British colony

    Grenada was captured by the British during the Seven Years' War on 4 March 1762 by Commodore Swanton without a shot being fired. Grenada was formally ceded to Britain by the Treaty of Paris on 10 February 1763. In 1766, the island was rocked by a severe earthquake. In 1767, a slave uprising was put down. In 1771 and again in 1775, the town of St. George, which was constructed solely of wood, was burnt to the ground – after which it was sensibly rebuilt using stone and brick. France recaptured...

    Fédon's Rebellion

    Julien Fédon, a mixed-race owner of the Belvedere estate in the St. John Parish, launched a rebellion against British rule on the night of 2 March 1795, with coordinated attacks on the towns of La Baye and Gouyave. Fédon was clearly influenced by the ideas emerging from the French Revolution and was initially supported by French Revolutionary advisors. Between March 1795 and June 1796, Fédon and his troops controlled all of Grenada except the parish of St George, the seat of government. Durin...

    Early 19th century

    In 1833, Grenada became part of the British Windward Islands Administration and remained so until 1958. British operated slavery was abolished in 1834, but the last enslaved African descendants were eventually freed in 1838. Nutmegwas introduced in 1843, when a merchant ship called in on its way to England from the East Indies.

    Late 19th century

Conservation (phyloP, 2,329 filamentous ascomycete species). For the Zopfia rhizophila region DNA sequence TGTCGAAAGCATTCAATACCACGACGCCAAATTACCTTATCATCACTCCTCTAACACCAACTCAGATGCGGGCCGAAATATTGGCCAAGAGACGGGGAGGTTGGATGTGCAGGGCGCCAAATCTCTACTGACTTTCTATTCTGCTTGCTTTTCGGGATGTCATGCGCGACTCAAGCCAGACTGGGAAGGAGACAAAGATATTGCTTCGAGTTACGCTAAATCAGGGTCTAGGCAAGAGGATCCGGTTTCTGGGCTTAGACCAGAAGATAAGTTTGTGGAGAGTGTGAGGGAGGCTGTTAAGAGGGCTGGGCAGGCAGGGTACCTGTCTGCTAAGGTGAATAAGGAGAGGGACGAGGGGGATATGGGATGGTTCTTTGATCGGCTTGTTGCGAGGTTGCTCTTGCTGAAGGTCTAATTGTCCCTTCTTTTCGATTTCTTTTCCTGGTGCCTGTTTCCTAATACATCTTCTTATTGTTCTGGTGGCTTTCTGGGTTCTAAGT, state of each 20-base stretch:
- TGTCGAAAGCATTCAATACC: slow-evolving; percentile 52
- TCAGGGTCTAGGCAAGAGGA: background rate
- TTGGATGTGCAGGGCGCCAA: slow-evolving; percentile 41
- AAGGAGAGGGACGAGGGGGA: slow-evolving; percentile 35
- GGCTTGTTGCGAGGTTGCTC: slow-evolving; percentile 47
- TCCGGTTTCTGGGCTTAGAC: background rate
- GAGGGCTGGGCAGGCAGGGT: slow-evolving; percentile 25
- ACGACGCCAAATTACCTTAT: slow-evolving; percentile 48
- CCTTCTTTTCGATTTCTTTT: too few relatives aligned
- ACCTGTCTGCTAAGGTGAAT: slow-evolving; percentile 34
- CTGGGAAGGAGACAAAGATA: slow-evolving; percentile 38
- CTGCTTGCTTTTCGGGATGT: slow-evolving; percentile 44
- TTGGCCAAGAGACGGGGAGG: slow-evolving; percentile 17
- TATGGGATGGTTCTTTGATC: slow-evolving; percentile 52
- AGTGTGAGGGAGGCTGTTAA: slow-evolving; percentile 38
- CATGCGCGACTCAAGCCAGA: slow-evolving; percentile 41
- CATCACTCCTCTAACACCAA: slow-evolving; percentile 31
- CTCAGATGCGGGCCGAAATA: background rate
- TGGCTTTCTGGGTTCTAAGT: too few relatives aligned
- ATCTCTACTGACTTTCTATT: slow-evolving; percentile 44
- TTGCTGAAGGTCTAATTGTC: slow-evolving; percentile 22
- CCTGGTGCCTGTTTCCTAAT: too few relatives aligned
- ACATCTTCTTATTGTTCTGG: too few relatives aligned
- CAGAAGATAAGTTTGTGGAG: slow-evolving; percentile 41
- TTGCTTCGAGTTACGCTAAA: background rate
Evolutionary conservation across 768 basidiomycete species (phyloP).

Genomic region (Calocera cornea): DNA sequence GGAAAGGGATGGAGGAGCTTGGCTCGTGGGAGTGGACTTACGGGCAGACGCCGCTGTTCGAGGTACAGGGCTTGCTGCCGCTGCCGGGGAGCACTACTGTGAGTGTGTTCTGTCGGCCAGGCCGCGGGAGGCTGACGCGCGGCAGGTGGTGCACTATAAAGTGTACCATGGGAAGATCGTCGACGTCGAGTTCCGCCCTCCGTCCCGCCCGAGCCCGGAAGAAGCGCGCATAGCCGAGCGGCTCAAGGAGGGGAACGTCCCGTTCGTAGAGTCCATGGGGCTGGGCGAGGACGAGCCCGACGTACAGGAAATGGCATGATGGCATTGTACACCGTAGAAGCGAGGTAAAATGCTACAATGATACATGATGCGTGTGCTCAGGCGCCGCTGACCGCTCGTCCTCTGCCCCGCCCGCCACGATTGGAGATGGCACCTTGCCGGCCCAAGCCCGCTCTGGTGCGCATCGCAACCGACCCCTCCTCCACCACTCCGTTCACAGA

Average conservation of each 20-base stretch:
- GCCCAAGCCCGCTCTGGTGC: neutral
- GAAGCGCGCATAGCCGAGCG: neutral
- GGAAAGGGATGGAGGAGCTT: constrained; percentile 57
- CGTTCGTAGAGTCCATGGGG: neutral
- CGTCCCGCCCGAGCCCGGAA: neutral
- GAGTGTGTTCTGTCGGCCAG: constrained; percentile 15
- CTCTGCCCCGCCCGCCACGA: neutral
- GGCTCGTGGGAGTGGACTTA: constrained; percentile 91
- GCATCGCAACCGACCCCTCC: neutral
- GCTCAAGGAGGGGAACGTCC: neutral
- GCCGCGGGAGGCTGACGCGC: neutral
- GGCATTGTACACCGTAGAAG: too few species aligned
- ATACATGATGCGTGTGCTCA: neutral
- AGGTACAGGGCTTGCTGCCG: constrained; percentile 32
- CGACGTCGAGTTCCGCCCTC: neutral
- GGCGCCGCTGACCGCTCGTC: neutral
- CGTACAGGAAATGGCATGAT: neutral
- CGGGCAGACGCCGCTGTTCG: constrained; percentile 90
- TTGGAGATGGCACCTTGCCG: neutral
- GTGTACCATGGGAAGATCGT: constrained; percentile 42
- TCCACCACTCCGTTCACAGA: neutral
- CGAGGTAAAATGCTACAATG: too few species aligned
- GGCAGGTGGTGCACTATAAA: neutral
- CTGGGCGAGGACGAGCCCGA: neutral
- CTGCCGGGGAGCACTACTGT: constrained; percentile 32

In 1857, the first East Indian immigrants arrived. In 1871 Grenada was connected to the telegraph. In 1872 the first secondary school was built. On 3 December 1877 the pure Crown colony model replaced Grenada's old representative system of government. On 3 December 1882, the largest wooden jetty ever built in Grenada was opened in Gouyave. In 1885, after Barbados left the British Windward Islands, the capital of the colonial confederation was moved from Bridgetown to St. George on Grenada. Fr...

    Early 20th century

    The 1901 census showed that the population of the colony was 63,438. In 1917, T.A. Marryshow founded the Representative Government Association (RGA) to agitate for a new and participative constitutional dispensation for the Grenadian people. Partly as a result of Marryshow's lobbying the Wood Commission of 1921–1922 concluded that Grenada was ready for constitutional reform in the form of a 'modified' Crown Colony government. This modification granted Grenadians from 1925 the right to elect 5...

    Towards independence: 1950–1974

    In 1950, Grenada had its constitution amended to increase the number of elected seats on the Legislative Council from 5 to 8, to be elected by full adult franchise at the 1951 election. In 1950 Eric Gairy founded the Grenada United Labour Party, initially as a trade union, which led the 1951 general strike for better working conditions. This sparked great unrest – so many buildings were set ablaze that the disturbances became known as the "red sky" days – and the British authorities had to ca...


    On 7 February 1974, Grenada became a fully independent state. Grenada continued to practise a modified Westminster parliamentary system based on the British model with a governor general appointed by and representing the British monarch (head of state) and a prime minister who is both leader of the majority party and the head of government. Eric Gairy was independent Grenada's first prime minister serving from 1974 until his overthrow in 1979. Gairy won re-election in Grenada's first general...